Most Rev. John Onaiyekan, the Catholic Archbishop of Abuja Diocese, on Wednesday advised Christians to always control their anger and avoid revenge irrespective of the circumstances they find themselves.
Onaiyekan gave the advice in Madalla, Niger, on Wednesday on the occasion of a funeral mass at the St Theresa’s Catholic Church, for victims of the Dec. 25, 2011 bomb blast.
He urged the worshippers to move from natural feelings to ``the living springs of our faith.
“If we have learnt to see the hand of God in all that happen to us, we must see it, especially in events like the Christmas Day bomb blast, which left us totally shattered.
“We must go beyond nature and overcome natural instincts of anger and, perhaps, even vengeance.’’
Onaiyeka said the injunction of the Lord was clear: ``Love your enemies, do good to those who hate you and pray for those who treat you badly’’.
“We must draw on the grace of Christ for such spirit for forgiveness as Christ on the cross gave the example when he prayed for those who were persecuting him,’’ he said.
Onaiyekan also prayed that those in charge of the nation’s security and safety would have the wisdom to know how best to tackle security challenges as they occur.
“We pray for God’s protection on our security agents who often find themselves in the line of fire in the course of their duties,’’ he said.
In his message, the Catholic Bishop of Sokoto, Rev. Fr. Mathew Kukah, said religious leaders across the faiths must stand up and face the challenge of the times by offering ``a leadership that focuses on service to humanity’’.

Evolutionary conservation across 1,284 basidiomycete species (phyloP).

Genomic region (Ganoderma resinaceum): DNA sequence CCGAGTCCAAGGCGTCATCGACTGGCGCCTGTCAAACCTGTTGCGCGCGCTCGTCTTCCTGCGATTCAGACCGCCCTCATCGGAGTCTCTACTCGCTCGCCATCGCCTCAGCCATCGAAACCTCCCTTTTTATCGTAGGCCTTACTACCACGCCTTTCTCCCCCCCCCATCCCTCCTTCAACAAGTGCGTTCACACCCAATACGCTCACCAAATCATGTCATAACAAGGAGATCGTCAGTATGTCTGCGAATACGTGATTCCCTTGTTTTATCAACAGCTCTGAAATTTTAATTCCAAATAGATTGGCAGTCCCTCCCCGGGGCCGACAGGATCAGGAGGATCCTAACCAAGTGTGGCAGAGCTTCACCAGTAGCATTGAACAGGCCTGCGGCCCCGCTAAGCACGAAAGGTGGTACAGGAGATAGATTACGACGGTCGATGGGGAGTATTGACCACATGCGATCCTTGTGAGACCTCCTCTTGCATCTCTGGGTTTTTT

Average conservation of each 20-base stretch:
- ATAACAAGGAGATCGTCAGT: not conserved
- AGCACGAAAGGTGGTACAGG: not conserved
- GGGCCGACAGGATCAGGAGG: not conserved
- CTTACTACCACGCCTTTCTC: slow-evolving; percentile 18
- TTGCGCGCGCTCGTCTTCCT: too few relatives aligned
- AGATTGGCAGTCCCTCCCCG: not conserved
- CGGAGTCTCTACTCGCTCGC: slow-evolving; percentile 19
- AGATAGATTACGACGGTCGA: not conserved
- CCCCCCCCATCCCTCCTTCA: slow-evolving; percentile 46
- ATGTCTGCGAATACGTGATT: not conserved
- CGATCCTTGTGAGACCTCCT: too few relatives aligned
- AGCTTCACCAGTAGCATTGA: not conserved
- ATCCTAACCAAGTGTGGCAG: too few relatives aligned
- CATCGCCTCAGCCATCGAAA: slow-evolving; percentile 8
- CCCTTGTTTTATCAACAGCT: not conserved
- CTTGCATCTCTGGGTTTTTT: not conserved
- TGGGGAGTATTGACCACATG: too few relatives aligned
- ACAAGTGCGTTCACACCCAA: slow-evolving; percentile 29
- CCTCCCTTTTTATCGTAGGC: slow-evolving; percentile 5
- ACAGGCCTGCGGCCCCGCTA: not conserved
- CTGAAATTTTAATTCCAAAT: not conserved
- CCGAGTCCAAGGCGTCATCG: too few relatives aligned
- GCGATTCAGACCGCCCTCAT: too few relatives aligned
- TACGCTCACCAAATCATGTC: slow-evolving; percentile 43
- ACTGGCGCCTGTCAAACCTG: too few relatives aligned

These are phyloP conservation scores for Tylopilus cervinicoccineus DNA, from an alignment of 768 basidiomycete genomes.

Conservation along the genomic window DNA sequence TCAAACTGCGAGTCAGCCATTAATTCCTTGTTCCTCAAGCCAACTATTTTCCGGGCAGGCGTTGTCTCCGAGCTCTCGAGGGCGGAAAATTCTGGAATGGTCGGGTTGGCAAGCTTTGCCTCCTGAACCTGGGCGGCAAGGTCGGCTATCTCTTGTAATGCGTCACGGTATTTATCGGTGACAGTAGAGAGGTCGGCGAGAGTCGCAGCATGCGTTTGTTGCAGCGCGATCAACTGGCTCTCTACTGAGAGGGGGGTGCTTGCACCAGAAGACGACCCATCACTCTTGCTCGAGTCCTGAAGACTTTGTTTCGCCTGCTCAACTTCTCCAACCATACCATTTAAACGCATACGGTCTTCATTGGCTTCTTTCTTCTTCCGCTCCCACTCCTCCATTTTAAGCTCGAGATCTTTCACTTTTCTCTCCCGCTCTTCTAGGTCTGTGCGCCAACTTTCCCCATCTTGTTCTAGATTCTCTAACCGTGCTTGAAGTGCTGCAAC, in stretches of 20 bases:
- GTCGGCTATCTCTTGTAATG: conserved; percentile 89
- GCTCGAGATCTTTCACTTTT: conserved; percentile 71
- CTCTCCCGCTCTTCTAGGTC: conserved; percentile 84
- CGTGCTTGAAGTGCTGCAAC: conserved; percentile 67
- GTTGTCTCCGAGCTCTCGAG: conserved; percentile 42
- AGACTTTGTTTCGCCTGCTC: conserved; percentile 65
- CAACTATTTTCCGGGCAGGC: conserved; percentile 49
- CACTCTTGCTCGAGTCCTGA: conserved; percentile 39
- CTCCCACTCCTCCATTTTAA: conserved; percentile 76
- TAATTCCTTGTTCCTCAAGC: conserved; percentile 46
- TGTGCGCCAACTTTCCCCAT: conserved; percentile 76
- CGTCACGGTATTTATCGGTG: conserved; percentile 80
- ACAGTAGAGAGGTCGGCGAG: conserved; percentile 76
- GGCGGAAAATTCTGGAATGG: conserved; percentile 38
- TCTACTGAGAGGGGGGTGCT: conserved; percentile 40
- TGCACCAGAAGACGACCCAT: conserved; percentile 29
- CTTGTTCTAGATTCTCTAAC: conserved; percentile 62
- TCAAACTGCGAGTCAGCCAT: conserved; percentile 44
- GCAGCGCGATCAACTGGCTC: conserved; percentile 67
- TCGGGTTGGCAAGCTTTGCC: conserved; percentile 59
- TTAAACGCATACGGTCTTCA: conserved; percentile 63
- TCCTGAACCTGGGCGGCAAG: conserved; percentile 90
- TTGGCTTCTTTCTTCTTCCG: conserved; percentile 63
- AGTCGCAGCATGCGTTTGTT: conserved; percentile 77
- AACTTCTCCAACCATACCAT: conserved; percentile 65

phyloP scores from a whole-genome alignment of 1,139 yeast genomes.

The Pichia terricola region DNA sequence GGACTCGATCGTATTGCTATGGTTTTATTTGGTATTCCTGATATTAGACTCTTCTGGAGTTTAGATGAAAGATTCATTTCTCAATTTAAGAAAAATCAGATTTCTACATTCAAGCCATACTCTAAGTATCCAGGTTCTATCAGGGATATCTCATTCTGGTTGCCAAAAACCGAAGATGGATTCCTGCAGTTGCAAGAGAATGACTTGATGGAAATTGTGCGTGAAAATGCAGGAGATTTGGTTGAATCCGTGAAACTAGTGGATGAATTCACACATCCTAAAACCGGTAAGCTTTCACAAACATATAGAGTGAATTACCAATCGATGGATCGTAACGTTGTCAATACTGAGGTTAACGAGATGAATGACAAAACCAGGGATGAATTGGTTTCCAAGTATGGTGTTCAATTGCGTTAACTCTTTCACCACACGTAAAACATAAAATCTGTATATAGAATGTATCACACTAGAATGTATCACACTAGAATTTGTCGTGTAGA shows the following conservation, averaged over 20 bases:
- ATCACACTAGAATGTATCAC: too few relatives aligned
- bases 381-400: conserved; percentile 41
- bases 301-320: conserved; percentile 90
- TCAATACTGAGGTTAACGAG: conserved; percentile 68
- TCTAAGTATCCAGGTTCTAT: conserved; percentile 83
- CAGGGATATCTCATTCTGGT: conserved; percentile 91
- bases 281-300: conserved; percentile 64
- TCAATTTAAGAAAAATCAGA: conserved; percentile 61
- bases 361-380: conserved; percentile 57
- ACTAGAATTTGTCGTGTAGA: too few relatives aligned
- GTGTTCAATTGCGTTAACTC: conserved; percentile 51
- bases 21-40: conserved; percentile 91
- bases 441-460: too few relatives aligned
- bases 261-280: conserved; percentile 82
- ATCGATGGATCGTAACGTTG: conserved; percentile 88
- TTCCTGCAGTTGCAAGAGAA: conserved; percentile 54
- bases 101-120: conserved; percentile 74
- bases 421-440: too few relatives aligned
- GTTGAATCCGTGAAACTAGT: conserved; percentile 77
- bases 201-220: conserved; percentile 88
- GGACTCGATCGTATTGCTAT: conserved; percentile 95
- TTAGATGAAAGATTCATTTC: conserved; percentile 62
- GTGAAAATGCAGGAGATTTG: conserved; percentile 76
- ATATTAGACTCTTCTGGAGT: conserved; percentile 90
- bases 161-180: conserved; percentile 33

“These are troubled times for our country; I say so because amidst this confusing debris of hate, anger and frustration, we have had some very interesting dimensions.
“As Nigerians, Christians and Muslims, we must stand together to ensure that our resources are well utilised for the common good.
“These are difficult times but they are also times of promise; our country has turned its back on all forms of dictatorships.
“Our hands are on the plough and we are resolutely committed to democracy,’’ Kukah said.
In his remark, the church’s Parish Priest, Rev. Fr. Issac Achi, urged the members to continue in the service to the Lord, saying that no amount of tribulation would deter Christians from the gospel.
“The church should take heart, believe in God and learn how to forgive the past to live together as a family,’’ he said.
The Apostolic Nuncio in Nigeria, Archbishop Augustine Kasujja, called on the worshippers to trust God and pray for the deceased.
“With renewed condolences, I pray that the Lord may touch the hearts of those who instill hatred, and put stronger faith and a spirit of forgiveness in the family members, friends and parishioners of this Catholic community,’’ he said.
Eighteen bodies were buried in the premises of the church shortly after the funeral mass, amid tears and farewell songs by the church members.
The mass was held amid tight security provided by the police, FRSC, NEMA and the church security outfit.
Prof. Jerry Gana, a former Minister of Information and Communications; and Sen. Ayogu Eze, Chairman, Senate Committee on Works, were among dignitaries that witnessed the occasion.